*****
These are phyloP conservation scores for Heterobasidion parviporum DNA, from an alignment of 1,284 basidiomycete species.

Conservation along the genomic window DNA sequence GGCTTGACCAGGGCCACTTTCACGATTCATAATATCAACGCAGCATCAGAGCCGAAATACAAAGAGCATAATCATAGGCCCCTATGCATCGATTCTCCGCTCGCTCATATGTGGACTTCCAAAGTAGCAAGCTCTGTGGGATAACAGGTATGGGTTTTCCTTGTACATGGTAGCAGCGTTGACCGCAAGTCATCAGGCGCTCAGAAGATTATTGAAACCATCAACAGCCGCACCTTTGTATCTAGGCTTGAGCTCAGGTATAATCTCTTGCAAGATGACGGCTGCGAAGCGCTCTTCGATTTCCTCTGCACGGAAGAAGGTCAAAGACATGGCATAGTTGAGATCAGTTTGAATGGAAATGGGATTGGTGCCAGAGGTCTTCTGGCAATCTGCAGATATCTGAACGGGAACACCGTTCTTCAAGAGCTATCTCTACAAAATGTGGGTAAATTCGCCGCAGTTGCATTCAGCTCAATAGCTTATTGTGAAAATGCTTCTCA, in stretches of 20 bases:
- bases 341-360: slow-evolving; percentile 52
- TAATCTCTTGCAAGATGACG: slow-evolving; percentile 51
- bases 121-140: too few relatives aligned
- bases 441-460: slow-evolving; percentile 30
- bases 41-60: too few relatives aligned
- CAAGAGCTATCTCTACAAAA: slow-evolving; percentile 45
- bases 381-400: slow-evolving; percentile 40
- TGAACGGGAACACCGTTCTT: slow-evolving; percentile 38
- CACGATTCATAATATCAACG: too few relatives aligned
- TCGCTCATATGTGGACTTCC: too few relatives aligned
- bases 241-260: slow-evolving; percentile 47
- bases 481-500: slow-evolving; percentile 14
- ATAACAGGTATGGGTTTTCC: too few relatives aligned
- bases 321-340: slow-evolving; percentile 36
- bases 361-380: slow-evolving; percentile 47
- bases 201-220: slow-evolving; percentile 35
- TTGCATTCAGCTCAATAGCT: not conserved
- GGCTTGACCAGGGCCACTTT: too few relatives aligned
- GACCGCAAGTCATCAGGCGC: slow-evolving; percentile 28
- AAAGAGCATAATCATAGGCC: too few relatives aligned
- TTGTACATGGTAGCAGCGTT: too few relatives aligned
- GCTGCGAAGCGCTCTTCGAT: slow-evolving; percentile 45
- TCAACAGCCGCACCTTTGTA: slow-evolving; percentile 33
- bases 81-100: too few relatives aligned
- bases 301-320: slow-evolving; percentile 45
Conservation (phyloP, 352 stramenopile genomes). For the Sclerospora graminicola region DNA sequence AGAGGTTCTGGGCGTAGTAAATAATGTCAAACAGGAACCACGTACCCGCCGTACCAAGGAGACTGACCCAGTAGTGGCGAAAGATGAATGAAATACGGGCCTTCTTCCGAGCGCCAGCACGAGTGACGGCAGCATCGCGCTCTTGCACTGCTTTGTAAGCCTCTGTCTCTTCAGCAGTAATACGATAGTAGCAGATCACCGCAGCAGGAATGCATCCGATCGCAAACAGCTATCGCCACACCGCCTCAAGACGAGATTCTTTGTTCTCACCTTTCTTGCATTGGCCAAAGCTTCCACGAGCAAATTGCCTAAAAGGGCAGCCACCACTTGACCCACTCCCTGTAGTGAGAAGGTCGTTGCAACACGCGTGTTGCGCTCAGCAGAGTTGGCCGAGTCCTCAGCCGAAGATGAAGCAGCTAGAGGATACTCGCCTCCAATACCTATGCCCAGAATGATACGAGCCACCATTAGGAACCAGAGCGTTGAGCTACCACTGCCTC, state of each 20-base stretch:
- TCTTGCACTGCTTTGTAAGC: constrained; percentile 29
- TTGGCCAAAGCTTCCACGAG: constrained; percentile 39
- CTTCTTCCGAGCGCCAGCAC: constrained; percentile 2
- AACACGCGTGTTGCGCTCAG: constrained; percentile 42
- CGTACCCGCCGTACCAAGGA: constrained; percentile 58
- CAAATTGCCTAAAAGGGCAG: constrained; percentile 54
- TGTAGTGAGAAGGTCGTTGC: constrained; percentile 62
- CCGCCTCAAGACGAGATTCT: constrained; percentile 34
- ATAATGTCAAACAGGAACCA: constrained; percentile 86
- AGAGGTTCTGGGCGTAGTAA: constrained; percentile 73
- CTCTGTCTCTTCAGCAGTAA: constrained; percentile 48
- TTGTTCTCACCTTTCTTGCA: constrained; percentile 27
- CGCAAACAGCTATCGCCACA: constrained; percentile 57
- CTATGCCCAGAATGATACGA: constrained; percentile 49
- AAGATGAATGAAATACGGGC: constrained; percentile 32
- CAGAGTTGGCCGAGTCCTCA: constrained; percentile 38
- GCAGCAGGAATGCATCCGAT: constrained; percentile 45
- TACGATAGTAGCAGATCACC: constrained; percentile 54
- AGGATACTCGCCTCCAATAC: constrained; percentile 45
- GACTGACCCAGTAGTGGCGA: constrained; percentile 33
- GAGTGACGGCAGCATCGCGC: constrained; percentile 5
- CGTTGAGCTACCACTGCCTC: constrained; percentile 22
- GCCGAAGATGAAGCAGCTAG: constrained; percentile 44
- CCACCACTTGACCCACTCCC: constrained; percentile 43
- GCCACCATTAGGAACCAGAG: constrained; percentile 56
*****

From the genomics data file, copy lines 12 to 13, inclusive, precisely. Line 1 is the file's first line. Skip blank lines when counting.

- TCGCTCATATGTGGACTTCC: too few relatives aligned
- bases 241-260: slow-evolving; percentile 47